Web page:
When I was teaching English grammar and composition at a New Jersey prison, one of my students told me about a visit he had received from his grandmother. “She told me she got the first letter from me that wasn’t all one sentence! That’s your fault, Mr. Paolino!” It was one of the nicest things anyone had ever said to me.

Tony Danza as Tony Banta in “Taxi

I have never been a full-time teacher, but I have taught many college classes over the past 40 years or so, and in some cases the students really weren’t prepared for college. In recent years, I taught a lot of remedial English courses; the number of kids who need remedial English after graduation from high school is quite a scandal.

My experiences gave me a little extra appreciation of this book — I Want to Apologize to Every Teacher I Ever Had — written by the actor Tony Danza after he spent a year teaching an English class at Northeast High School in Philadelphia.

Danza, who first became a nationally known figure for his portrayal of cabbie and boxer Tony Banta in the TV series Taxi, writes that he had always harbored an ambition to be a teacher. When his most recent TV show was cancelled, he decided to fulfill that ambition. According to him, he loathes reality TV and did not intend for his experiment to become a television series, but it happened anyway.

TONY DANZA

The A&E network set out to create a series based on Danza’s stint in the classroom, but Danza writes that it was an uneasy relationship because the network wanted drama and was willing to stage it if it didn’t occur naturally, and Danza writes that he wanted the camera to record only what happened in the normal course of events.

Danza taught a double class … two 45-minute periods with the same students. But he had to show up in the morning at the same time as the other teachers and take on all the obligations they had outside the classroom: truancy duty, coaching sports, chaperoning dances, and attending planning meetings and in-service programs.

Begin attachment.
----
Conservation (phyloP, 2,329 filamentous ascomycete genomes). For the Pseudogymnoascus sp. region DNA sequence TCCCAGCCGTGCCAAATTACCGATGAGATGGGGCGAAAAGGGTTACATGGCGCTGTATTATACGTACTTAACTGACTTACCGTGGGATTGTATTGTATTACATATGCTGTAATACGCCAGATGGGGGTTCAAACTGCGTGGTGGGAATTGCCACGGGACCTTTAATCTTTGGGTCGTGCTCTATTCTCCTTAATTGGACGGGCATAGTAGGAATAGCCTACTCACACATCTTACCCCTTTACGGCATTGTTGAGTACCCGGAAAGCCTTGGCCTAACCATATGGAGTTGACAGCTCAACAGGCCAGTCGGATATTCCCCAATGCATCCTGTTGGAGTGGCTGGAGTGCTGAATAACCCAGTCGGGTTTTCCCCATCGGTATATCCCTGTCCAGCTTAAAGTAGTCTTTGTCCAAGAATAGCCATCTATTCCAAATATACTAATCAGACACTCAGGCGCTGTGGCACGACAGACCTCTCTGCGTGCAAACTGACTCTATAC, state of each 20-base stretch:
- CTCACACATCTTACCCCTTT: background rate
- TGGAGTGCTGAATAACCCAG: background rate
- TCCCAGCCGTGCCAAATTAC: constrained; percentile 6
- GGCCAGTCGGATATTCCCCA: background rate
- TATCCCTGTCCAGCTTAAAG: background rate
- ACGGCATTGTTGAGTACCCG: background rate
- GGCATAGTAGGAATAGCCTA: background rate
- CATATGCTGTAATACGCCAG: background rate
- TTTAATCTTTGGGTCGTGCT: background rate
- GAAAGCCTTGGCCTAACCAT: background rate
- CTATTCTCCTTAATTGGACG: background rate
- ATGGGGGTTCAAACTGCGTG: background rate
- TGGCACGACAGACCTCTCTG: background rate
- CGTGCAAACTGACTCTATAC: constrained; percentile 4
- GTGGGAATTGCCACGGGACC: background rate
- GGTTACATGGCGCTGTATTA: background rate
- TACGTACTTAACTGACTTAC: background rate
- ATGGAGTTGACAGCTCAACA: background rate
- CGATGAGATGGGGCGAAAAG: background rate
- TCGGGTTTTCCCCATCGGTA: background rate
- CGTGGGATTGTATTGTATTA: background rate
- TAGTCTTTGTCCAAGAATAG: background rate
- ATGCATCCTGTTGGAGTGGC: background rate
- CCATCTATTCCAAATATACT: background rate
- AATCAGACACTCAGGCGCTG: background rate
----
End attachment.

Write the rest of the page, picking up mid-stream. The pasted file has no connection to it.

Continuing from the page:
Not everyone in the school was happy to have him there, and there were several instances in which he got into trouble for violating procedures. For example, he took his students on a field trip to Washington, D.C., but he didn’t tell their other teachers that the kids would be absent from school that day.

Danza was feeling his way in teaching an English course for the first time, but it sounds as if he became a pretty creative instructor, particularly in the way he presented literature and prompted the students to see its relevance to everyday life. In that urban setting, Danza writes, he came face to face with the problems that   many kids lug around with them every day, kids with dysfunctional families, kids who live in an atmosphere of violence, kids with no self esteem. And, of course, he came face to face with the impact such problems have on teachers.

Danza, who writes that he was a problem student at a Long Island high school, rode an emotional roller coaster at Northeast, sometimes parenting troubled kids, sometimes losing his temper — not an unusual experience for him — and sometimes succumbing in tears.

Danza came away from Northeast with some strong feelings about public education being underfunded, and about teachers and administrators being under appreciated, under compensated, and stymied by bureaucratic interference.

Of course, I didn’t accompany Danza to Northeast High School, so I can’t vouch for everything he writes about his time there. What I especially like about this book, though, is that it seems to be written in his voice. Anyone who is familiar with Danza as an actor can hear him speaking these words, and that makes them seem all the more credible.